North Little Rock is among a shrinking number of Central Arkansas cities that have not passed an ordinance or resolution supporting the wearing of masks in public places, but its mayor says it's time for the city to get serious when it comes to curbing the spread of the novel coronavirus.
The City Council will vote today on an ordinance that states the city requires the usage of facial covering in accordance with Arkansas Department of Health guidance in an effort to help curb the spread of the coronavirus.
"We are basically losing the battle against covid-19, and one of the reasons we are having such a challenge is we haven't been following proper protocol," Mayor Joe Smith said in his weekly covid-19 briefing. "I have sponsored legislation that basically says that the city of North Little Rock, and the mayor and the City Council, says that you got to wear a mask."
The ordinance also states that local law enforcement and other city officials will act in a support capacity to local businesses that wish to enforce the use of masks on their premises.
"This allows us to be there to help local businesses if they require no admittance without a mask," Smith said Thursday. "Our police department can help escort them from the business. The key is the business has to request it.
"This isn't going to change much, but it will make people more aware that police can get involved."
Smith said the proposed ordinance is based on the model provided by the Arkansas Municipal League.
"I think it's necessary because it's the mayor and the city council saying enough is enough. Let's get serious," he said. "We are losing the fight against covid-19, and we are tired of it."
Shea Dunn, center, has a beer with her brother, Forrest, and her mother, Barbara, at Flyway Brewing in North Little Rock on Saturday, July 11, 2020. The city of North Little Rock is considering a mask ordinance, which will be presented before the North Little Rock City Council on Monday, July 13, which would require masks to be worn in public and ask law enforcement to support businesses that want to enforce the ordinance. (Arkansas Democrat-Gazette / Stephen Swofford)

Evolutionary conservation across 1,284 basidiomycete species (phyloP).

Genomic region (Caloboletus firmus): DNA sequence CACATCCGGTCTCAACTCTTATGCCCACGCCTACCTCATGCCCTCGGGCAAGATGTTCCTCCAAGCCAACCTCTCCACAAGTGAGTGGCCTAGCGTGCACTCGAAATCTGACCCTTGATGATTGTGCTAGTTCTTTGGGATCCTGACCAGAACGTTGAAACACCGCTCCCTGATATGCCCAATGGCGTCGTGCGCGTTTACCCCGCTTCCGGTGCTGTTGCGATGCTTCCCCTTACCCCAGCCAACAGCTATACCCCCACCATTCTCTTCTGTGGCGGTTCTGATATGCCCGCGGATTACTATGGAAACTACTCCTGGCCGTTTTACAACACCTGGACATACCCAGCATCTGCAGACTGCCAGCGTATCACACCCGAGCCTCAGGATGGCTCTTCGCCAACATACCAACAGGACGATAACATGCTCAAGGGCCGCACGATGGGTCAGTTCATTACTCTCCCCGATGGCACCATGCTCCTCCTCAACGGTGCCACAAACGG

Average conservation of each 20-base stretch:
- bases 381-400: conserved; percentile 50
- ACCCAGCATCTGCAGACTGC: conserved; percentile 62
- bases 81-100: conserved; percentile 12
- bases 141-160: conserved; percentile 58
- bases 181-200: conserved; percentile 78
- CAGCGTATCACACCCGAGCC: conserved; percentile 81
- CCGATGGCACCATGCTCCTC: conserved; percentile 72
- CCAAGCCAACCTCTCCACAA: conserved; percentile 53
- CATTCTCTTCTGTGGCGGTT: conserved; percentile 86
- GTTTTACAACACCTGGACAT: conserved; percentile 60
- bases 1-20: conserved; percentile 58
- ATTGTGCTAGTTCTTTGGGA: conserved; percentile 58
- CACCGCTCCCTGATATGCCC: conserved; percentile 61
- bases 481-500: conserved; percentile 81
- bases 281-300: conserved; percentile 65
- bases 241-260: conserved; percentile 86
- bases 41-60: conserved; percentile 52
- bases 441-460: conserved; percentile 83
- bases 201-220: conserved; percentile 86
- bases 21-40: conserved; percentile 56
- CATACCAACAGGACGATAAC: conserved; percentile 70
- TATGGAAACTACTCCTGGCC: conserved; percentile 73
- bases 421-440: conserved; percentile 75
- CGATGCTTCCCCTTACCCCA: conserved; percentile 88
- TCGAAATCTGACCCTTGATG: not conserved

Councilman Maurice Taylor said his interpretation is that the ordinance doesn't mandate that someone must wear a mask.
"What the ordinance does gives business owners the ability to enforce their own rules," Taylor said. "Businesses already have the latitude to require masks, and this just gives the ability to enforce that."
Fayetteville, Conway, Little Rock, Maumelle, Fort Smith, Hot Springs and Rogers have passed measures recently requiring or encouraging the use of masks.
Previously, Smith called the mask requirements passed in Fayetteville and Little Rock worthless because they didn't have the backing of Gov. Asa Hutchinson.
"We can only do what the governor allows us to do," he said last month. "It wouldn't be worth the paper it was put on."
Hutchinson issued an executive order last week allowing cities to adopt limited requirements for people to wear masks in public places.
Hutchinson said the state waited until now to create the model ordinance because he wanted to allow time to fully educate the public on the value of wearing masks and to ensure consistent policies throughout the state.
"I do not want to have 500 cities across Arkansas having 500 different ordinances and all approaching it in different ways," the governor said.
Smith said once Hutchinson gave control to local government, he knew a mask ordinance was the next step.
"I think the governor realized this gives cities the opportunity to make a bold statement," he said. "Doing it locally has more impact."
Multiple council members told the Arkansas Democrat-Gazette on Thursday that the mask ordinance is needed.
"I see a lot of people who don't wear masks," councilwoman Beth White said. "You will see them at the hardware store and the grocery store. I don't know if the ordinance will change their mind though.
"It's a tough question, but I hope it will encourage people to wear masks."
"I have absolutely seen people not wearing masks," he said. "I think it's getting better. The restaurants and beauty salons are at 100 percent when it comes to masks, but places like grocery stores or home improvement stores used to be around 40 percent of people wearing masks. I would say it's around 60% of people wearing masks now."
Councilman Charlie Hight said he knows some people will be upset with the ordinance, but he said it's the right thing to do.
"I am getting a lot of emails in support or asking me to support it," he said "I get a few emails that say no, but the majority -- I would say 80 or 90% -- are asking me to support it.
"I think overall in the community it's something they will like to see set in place."